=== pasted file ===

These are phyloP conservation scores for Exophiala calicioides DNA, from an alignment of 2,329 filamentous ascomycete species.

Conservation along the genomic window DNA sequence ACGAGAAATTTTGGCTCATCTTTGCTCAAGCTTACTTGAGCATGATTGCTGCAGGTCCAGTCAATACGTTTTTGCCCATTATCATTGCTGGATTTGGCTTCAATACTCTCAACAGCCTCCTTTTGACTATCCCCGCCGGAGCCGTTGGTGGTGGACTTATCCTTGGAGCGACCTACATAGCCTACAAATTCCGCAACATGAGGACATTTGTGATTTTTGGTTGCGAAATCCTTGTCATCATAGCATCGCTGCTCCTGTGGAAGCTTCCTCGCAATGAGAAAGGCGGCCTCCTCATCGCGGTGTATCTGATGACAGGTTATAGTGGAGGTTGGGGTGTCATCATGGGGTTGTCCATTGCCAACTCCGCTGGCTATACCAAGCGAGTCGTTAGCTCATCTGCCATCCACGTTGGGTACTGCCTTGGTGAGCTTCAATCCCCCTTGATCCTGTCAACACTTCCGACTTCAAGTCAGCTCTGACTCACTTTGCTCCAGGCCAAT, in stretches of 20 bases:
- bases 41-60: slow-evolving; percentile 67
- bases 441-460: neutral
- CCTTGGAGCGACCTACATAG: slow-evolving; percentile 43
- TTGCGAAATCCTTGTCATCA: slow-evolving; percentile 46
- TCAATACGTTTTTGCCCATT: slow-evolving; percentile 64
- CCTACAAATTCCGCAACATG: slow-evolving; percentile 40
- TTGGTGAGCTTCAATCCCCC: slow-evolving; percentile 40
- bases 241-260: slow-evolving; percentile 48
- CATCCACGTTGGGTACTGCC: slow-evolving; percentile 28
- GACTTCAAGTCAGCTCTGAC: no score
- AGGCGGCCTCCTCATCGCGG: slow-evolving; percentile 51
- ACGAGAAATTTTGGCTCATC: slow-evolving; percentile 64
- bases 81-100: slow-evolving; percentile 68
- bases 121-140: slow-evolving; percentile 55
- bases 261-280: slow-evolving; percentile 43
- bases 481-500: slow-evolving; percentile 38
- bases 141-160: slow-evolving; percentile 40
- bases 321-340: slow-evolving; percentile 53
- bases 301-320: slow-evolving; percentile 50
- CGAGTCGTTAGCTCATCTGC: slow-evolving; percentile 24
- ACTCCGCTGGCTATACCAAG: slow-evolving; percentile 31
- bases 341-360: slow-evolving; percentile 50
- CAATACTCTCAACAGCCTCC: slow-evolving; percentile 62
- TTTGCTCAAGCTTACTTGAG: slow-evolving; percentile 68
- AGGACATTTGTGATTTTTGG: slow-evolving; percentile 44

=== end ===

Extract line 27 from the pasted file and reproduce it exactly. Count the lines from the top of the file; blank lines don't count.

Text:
- AGGACATTTGTGATTTTTGG: slow-evolving; percentile 44